“I try to inhale the weight of the cataclysm that we are authoring. Embrace the discomfort. That is what I feel is being asked of us. If we are ever to wrestle this to the ground, it will require a massive shift in our ways of thinking.” So says ANOHNI, the critically acclaimed artist and activist, during our hours-long discourse on the future of our planet, and how we as humans fit into that future. This question was precisely the starting point for Atmos Volume 01: Neo-Natural—an exploration of how nature, and our role in it, continues to evolve. As a publication about climate and culture, what better place to start than attempting to understand where these two forces intersect? The use of the word “inhale” in ANOHNI’s statement is apt, because it speaks not just to oxygen as one of the essential components of life—but the fact that a deep one is required before tackling a subject as immense as this.
Speaking of, change is in the air this week. Copenhagen has declared its intentions to become entirely carbon neutral by 2025. According to city officials, this goal will be met by an increased investment in wind energy, public transportation, and more efficient trash disposal, all of which is already in motion. While Copenhagen is only home to 624,000 people, half of the world lives in cities, setting a much-needed example for others to follow. Thankfully, it’s a model that’s only becoming easier to replicate; as our friends at Fast Company have pointed out, wind and solar energy just keeps getting cheaper—so much so that the majority of U.S. based coal plants would save money by switching to one of these renewable energy sources. Yes, time appears to be running out for fossil fuels, a cornerstone of President Trump’s agenda. In fact, a federal judge recently ruled that the Interior Department had violated the law by failing to factor climate impact into its massive oil and gas leasing in the West. The result? The Trump administration might have to come clean on the full environmental impact of its plan to increase fossil fuel production in the United States.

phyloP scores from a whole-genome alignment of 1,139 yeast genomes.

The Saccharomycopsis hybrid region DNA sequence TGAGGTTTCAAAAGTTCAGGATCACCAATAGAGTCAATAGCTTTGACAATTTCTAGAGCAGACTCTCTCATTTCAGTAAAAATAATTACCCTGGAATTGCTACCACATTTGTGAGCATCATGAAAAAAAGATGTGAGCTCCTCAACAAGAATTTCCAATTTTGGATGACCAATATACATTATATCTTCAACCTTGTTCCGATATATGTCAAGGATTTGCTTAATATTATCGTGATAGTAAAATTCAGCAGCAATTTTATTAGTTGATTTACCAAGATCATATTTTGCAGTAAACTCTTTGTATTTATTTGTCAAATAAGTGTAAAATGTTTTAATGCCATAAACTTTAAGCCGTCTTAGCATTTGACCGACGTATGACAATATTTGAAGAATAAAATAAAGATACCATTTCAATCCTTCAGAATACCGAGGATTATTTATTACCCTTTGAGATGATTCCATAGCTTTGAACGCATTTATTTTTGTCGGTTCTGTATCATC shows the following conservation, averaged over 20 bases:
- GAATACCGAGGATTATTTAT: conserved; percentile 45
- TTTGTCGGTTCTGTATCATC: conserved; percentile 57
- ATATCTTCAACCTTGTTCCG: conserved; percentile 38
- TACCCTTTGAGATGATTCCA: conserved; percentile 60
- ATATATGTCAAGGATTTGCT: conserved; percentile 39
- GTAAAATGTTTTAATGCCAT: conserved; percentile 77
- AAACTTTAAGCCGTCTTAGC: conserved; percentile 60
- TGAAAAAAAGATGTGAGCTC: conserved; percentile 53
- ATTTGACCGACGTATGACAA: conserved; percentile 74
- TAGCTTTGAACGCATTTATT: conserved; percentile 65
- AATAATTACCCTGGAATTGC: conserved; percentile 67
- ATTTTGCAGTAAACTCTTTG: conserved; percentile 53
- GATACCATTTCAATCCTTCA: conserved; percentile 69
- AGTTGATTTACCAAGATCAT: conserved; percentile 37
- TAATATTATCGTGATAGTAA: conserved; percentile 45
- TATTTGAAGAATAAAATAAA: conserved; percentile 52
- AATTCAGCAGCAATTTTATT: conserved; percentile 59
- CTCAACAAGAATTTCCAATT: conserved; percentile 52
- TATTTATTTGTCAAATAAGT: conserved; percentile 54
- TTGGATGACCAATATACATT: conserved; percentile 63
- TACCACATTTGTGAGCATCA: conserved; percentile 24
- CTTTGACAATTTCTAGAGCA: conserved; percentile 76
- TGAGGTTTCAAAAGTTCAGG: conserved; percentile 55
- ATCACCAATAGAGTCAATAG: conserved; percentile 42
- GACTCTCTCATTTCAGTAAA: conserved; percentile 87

In the cultural sphere, it appears that the sustainable fashion “trend” is here to stay: Fashion search engine Lyst has seen a 66% increase in searches related to eco-friendly clothing so far this year, as evidenced by 80 million shoppers in 120 countries around the world. On screen, Netflix has released the second chapter of The OA—a follow-up that (literally) expands the universe Brit Marling created in season one, and allows the theme of man versus nature to take center stage. Food-wise, co-founder of Blue Apron Matthew Wadiak launched Cooks Venture this week, a new company that intends to use regenerative agriculture to save our unsustainable food system—beginning with chickens—and prove that climate change can be slowed down by sequestering carbon into soil. As one of the leading contributors, the food industry will need an overhaul if we are to invite that massive shift ANOHNI was referring to—and reverse our current course before it’s too late.
Just remember: it starts with an inhale. Then an exhale.